Some people have an instinctive feeling for this; others not.
    Make your choice and be happy.

  • sylvia hikins August 25, 2010, 5:37 pm

    I am sitting in front of my computer wearing a bracelet made from cutting up a plastic pipe and scratching out a design on the surface. An African design. I bought it earlier this year in Namibia in a village that was inhabited only by young girls who were the surrogate mothers of AIDs orphans.They made little bits of ‘jewellery’ to sell to tourists. In Namibia, 21% of the population have full blown AIDs and it is estimated that in 10 years time, one third of children under the age of 18 will be orphans. In a country where most people have little or no healthcare, anti-virals are too expensive to even contemplate. So Stephen Fry’s comments about condoms vs religious dogma struck a chord with me. With one or two notable exceptions like Quakers, I believe religion is a method of social control imposed upon others by powerful elites. I might change my mind the day that Stephen Fry becomes Pope!!!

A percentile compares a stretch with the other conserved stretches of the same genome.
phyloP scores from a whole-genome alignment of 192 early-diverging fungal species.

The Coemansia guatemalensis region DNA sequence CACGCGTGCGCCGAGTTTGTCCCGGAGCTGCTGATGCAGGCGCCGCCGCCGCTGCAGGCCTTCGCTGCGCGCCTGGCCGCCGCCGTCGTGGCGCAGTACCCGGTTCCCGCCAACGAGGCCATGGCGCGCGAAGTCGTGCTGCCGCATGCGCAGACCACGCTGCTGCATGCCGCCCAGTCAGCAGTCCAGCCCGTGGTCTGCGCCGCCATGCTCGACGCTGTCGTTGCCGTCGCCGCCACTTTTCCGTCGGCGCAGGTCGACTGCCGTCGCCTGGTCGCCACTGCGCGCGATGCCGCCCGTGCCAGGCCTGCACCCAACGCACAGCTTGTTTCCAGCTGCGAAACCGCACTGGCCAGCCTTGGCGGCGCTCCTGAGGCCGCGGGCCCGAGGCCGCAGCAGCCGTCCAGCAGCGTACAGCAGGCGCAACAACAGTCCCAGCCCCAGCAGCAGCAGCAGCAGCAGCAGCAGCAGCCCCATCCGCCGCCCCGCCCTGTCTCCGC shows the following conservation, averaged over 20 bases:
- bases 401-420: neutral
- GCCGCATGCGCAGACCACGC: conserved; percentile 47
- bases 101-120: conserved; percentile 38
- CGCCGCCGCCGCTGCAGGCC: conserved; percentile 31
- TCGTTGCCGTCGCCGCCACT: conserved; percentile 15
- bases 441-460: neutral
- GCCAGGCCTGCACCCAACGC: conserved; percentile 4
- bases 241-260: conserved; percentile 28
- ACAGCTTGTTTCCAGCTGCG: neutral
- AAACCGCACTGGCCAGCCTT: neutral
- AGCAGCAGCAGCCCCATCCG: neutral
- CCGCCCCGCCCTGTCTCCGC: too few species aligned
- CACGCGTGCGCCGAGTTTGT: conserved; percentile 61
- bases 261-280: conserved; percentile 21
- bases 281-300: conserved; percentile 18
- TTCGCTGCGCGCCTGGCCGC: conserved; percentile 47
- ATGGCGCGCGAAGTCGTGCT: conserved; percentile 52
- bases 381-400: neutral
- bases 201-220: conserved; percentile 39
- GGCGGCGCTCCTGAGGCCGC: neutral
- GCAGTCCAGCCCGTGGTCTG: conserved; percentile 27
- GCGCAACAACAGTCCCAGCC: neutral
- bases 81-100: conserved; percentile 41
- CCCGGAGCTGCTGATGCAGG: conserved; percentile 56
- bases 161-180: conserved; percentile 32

sylvia from viking wirral

  • George August 25, 2010, 6:57 pm

    What’s this “viking wirral” thing? Is that a suburb of Liverpool? 🙂 Wasn’t Ringo born in “the Wirral”?

    I probably shouldn’t taste from the can of worms that JB from San Diego opened but what does a mosque at Ground Zero have to do with the separation of C + S?

    @ Kris: my grandfather was a Rabbi and I don’t think any black market trade in human organs was going on. He only traded in cash and being A JOO, he was real good at it. Please, let’s hold back the smears, ok? One can object to organized religion without tainting all its ministers or practitioners.

  • Paul Hunnisett August 25, 2010, 7:11 pm

    Does anyone know exactly what motion they are debating?

  • Easy August 25, 2010, 10:20 pm